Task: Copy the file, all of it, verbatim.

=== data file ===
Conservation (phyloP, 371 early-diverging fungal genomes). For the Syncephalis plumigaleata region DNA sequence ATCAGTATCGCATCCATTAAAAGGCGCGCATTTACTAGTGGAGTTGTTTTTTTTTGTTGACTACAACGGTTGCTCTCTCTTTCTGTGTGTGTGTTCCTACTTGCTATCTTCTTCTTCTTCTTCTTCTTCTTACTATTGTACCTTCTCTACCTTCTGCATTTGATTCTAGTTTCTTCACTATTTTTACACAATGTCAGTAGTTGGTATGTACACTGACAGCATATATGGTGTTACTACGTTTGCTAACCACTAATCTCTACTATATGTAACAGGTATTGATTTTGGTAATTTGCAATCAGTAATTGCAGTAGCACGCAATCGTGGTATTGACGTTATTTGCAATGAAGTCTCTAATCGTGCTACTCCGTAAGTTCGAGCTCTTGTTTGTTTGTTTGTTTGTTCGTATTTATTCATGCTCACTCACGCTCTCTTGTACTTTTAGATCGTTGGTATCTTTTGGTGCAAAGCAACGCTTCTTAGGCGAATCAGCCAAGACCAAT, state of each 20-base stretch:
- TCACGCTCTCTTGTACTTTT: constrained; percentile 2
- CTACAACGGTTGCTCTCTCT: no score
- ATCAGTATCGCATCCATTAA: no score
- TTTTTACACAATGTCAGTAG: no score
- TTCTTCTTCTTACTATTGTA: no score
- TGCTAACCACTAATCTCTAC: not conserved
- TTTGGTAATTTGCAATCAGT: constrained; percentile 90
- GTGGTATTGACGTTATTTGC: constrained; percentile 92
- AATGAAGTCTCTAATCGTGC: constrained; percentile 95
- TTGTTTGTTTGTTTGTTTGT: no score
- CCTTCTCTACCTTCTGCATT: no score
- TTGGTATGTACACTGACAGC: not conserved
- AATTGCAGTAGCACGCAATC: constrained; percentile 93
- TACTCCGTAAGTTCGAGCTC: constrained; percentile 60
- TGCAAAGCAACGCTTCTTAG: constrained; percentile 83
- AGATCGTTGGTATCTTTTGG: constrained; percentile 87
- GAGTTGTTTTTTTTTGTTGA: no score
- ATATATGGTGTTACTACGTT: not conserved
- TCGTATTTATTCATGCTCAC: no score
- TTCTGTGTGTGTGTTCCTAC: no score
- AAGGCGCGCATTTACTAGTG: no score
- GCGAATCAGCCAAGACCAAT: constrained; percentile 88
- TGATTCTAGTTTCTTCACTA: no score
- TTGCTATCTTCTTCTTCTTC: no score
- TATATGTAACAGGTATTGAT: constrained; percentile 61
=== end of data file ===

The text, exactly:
Conservation (phyloP, 371 early-diverging fungal genomes). For the Syncephalis plumigaleata region DNA sequence ATCAGTATCGCATCCATTAAAAGGCGCGCATTTACTAGTGGAGTTGTTTTTTTTTGTTGACTACAACGGTTGCTCTCTCTTTCTGTGTGTGTGTTCCTACTTGCTATCTTCTTCTTCTTCTTCTTCTTCTTACTATTGTACCTTCTCTACCTTCTGCATTTGATTCTAGTTTCTTCACTATTTTTACACAATGTCAGTAGTTGGTATGTACACTGACAGCATATATGGTGTTACTACGTTTGCTAACCACTAATCTCTACTATATGTAACAGGTATTGATTTTGGTAATTTGCAATCAGTAATTGCAGTAGCACGCAATCGTGGTATTGACGTTATTTGCAATGAAGTCTCTAATCGTGCTACTCCGTAAGTTCGAGCTCTTGTTTGTTTGTTTGTTTGTTCGTATTTATTCATGCTCACTCACGCTCTCTTGTACTTTTAGATCGTTGGTATCTTTTGGTGCAAAGCAACGCTTCTTAGGCGAATCAGCCAAGACCAAT, state of each 20-base stretch:
- TCACGCTCTCTTGTACTTTT: constrained; percentile 2
- CTACAACGGTTGCTCTCTCT: no score
- ATCAGTATCGCATCCATTAA: no score
- TTTTTACACAATGTCAGTAG: no score
- TTCTTCTTCTTACTATTGTA: no score
- TGCTAACCACTAATCTCTAC: not conserved
- TTTGGTAATTTGCAATCAGT: constrained; percentile 90
- GTGGTATTGACGTTATTTGC: constrained; percentile 92
- AATGAAGTCTCTAATCGTGC: constrained; percentile 95
- TTGTTTGTTTGTTTGTTTGT: no score
- CCTTCTCTACCTTCTGCATT: no score
- TTGGTATGTACACTGACAGC: not conserved
- AATTGCAGTAGCACGCAATC: constrained; percentile 93
- TACTCCGTAAGTTCGAGCTC: constrained; percentile 60
- TGCAAAGCAACGCTTCTTAG: constrained; percentile 83
- AGATCGTTGGTATCTTTTGG: constrained; percentile 87
- GAGTTGTTTTTTTTTGTTGA: no score
- ATATATGGTGTTACTACGTT: not conserved
- TCGTATTTATTCATGCTCAC: no score
- TTCTGTGTGTGTGTTCCTAC: no score
- AAGGCGCGCATTTACTAGTG: no score
- GCGAATCAGCCAAGACCAAT: constrained; percentile 88
- TGATTCTAGTTTCTTCACTA: no score
- TTGCTATCTTCTTCTTCTTC: no score
- TATATGTAACAGGTATTGAT: constrained; percentile 61